The mountaineers carry oxygen with them because:
(a) At an altitude of more than 5 km there is no air.
(b) The amount of air available to a person is less than that available on the ground.
(c) The temperature of air is higher than that on the ground.
(d) the pressure of air is higher than that on the ground.

Correct Answer: (b) The amount of air available to a person is less than that available on the ground.


Mountaineers climbing high mountains carry an oxygen cylinder along with them because, with increasing altitude, the amount of oxygen in the air decreases. Thus, mountaineers also suffer from dizziness at higher altitudes.

The majority of each breath we take consists of nitrogen (79.04%) and oxygen (20.93%). This air composition is stable at both sea level and altitude. Altitude alters the "partial pressure" of oxygen in the air (how many molecules exist in a particular volume). At sea level, oxygen partial pressure is 159 mmHg; at 8,848 m (Mt. Everest), it's 53 mmHg.

At high altitudes, less pressure "pushes" oxygen molecules together. This implies we inhale less oxygen with each breath. Studies call this "hypoxia."

Within seconds of exposure to altitude, ventilation increases as the body adapt to less oxygen and tries to enhance oxygen intake. Despite this response, your circulatory system has less oxygen, meaning your muscles have less oxygen. This hinders exercise.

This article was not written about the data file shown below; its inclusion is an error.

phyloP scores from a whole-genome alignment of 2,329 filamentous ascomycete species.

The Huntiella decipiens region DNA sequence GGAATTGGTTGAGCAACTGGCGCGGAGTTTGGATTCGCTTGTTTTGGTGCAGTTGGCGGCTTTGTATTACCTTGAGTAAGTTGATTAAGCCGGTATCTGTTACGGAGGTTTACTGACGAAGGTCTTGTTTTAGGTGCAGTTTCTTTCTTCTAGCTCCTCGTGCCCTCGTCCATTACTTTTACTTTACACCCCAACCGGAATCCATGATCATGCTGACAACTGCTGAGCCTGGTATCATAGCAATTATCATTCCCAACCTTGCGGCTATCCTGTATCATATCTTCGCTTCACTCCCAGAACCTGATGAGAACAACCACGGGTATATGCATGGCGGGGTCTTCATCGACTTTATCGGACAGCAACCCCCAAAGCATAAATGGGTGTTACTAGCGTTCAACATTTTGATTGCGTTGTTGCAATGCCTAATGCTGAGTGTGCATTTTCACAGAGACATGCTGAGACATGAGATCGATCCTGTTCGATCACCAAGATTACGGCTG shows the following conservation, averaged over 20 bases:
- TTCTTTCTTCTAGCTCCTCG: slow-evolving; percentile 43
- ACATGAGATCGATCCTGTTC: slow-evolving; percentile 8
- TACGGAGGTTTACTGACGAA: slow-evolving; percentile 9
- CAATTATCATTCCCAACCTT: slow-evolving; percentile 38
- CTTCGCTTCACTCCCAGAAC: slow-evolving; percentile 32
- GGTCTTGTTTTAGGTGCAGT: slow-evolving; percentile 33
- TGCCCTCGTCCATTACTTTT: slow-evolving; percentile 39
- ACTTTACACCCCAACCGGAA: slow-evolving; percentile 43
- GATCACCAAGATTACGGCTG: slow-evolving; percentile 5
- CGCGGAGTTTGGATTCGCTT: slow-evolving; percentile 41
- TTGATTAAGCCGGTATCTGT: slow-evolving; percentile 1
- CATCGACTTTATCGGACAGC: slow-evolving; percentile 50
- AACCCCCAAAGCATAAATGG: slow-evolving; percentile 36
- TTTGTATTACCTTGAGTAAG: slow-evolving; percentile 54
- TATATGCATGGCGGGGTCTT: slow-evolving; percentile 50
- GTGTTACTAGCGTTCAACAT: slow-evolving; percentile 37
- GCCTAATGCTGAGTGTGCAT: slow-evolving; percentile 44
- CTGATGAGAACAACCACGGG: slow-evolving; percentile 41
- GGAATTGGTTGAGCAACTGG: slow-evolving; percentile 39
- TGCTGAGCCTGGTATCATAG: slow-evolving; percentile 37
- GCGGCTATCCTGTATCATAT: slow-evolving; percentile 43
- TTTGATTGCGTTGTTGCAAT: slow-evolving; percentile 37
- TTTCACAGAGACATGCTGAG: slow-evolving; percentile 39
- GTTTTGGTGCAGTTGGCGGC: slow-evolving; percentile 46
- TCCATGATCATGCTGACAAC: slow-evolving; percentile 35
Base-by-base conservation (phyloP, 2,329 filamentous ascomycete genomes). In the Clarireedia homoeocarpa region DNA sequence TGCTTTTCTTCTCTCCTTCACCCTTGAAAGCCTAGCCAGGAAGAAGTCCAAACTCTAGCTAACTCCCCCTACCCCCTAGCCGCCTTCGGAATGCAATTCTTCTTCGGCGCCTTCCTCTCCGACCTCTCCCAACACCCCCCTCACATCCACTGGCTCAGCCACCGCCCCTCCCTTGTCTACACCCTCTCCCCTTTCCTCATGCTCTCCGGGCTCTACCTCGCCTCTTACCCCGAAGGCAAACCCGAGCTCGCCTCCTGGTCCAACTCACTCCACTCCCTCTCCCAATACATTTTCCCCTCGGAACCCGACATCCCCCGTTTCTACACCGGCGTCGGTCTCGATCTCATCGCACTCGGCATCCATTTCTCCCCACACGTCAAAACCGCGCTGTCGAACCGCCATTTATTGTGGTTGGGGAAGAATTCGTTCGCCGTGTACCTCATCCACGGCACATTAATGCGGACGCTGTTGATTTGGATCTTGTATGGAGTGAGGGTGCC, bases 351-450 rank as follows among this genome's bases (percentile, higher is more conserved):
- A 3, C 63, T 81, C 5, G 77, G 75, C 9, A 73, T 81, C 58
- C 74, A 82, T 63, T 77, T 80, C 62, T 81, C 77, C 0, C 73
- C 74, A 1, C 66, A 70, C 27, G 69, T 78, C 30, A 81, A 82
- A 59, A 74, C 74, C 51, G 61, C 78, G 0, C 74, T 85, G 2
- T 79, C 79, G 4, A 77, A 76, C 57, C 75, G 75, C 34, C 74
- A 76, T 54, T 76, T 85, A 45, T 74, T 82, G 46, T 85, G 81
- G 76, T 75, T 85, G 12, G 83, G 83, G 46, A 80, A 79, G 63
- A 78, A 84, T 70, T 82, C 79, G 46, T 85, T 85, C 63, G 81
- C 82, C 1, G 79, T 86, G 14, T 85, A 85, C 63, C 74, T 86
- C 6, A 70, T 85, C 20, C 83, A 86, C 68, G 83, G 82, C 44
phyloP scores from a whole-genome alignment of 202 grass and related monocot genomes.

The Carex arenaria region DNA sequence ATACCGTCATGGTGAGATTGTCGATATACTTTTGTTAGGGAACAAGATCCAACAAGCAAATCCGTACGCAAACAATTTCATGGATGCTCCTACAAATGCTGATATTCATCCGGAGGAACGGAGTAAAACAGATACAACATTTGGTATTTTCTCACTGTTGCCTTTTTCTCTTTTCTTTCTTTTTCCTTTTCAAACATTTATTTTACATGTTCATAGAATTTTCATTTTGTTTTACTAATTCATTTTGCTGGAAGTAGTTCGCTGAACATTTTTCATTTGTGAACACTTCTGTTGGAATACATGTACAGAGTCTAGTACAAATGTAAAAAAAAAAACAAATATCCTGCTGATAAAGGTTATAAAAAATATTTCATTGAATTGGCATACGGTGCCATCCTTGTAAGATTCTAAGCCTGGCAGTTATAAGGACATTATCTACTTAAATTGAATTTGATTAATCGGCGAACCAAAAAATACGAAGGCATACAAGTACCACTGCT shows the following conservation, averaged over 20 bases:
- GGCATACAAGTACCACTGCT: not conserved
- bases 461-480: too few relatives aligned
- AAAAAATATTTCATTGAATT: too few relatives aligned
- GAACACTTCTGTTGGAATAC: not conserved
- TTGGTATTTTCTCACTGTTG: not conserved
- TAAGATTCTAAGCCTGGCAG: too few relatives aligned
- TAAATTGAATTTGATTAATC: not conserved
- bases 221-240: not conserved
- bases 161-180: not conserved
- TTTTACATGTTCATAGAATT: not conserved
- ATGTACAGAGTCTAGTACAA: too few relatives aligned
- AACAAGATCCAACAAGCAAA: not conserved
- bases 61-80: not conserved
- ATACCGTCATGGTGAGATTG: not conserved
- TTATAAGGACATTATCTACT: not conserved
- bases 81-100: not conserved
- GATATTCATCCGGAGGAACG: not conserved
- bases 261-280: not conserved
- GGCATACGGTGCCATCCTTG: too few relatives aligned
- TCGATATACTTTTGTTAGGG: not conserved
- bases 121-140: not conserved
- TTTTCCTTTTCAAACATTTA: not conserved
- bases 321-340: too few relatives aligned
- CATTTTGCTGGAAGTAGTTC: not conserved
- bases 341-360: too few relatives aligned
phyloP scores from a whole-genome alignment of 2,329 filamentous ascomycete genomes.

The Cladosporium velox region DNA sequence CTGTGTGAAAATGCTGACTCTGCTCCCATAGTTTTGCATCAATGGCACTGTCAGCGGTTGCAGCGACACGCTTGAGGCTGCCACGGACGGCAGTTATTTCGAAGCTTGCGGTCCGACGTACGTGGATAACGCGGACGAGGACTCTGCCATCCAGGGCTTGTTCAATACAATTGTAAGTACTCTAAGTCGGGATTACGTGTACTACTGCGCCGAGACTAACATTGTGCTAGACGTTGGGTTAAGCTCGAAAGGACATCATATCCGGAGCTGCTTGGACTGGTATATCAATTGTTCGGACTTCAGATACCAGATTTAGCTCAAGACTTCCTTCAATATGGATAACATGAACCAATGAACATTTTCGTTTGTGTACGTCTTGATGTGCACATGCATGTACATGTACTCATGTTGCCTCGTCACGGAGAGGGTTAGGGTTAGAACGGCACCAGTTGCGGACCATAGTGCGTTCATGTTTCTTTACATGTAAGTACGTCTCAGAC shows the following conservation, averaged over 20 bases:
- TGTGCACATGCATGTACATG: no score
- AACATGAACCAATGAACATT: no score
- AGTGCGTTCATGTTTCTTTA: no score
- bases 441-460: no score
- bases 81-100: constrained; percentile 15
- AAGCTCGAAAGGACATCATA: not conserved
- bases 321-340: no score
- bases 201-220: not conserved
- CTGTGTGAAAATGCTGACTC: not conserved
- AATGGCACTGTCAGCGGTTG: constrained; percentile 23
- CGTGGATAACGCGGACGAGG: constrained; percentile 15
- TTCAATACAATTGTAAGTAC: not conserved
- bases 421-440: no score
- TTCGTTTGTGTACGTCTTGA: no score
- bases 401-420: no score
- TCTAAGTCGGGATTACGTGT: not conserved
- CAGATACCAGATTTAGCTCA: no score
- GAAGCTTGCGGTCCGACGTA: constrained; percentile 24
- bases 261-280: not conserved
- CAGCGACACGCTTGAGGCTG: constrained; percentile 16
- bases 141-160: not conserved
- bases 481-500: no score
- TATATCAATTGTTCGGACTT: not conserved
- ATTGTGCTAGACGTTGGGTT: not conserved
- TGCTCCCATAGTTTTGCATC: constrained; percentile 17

The first few hours of altitude exposure might lead to dehydration. Altitude can raise your metabolism while suppressing your appetite, so you'll need to consume more to maintain energy balance. After several days or weeks at altitude, people's bodies acclimate to the low-oxygen environment (called "acclimation"). The increase in breathing that began in the first few seconds of altitude exposure continues, and hemoglobin levels (the oxygen-carrying protein in our blood) rise along with the ratio of blood vessels to muscle mass.

Despite body adaptations to hypoxia, physical performance at altitude is always worse than at sea level. Very brief and strong movements, such as throwing or hitting a ball, may benefit from the lack of air resistance. Acute altitude sickness affects those who ascend to moderate or high altitudes. Symptoms include headaches, nausea, lethargy, disorientation, and disrupted sleep. These symptoms are more common in people who ascend swiftly to heights exceeding 2,500m, so hikers are encouraged to climb slowly, especially if they've never been to altitude.

Those with the worst symptoms may have a low hypoxic ventilatory response. Some people aren't terrific singers or footballers, and some people's bodies can't handle less oxygen. Disorders that affect the blood's oxygen carrying capacity, such as thalassemia, can increase symptom risk. Altitude exposure history is the strongest predictor of altitude sickness.

Altitude residents have more physical capacity. Sherpas in Nepal are known for their mountaineering skills. High-altitude residents have huge lung capacities and improved oxygen transport efficiency during rest and exercise. These features, whether hereditary or the result of altitude exposure throughout life, give high-altitude inhabitants an edge over lowlanders in hypoxia.


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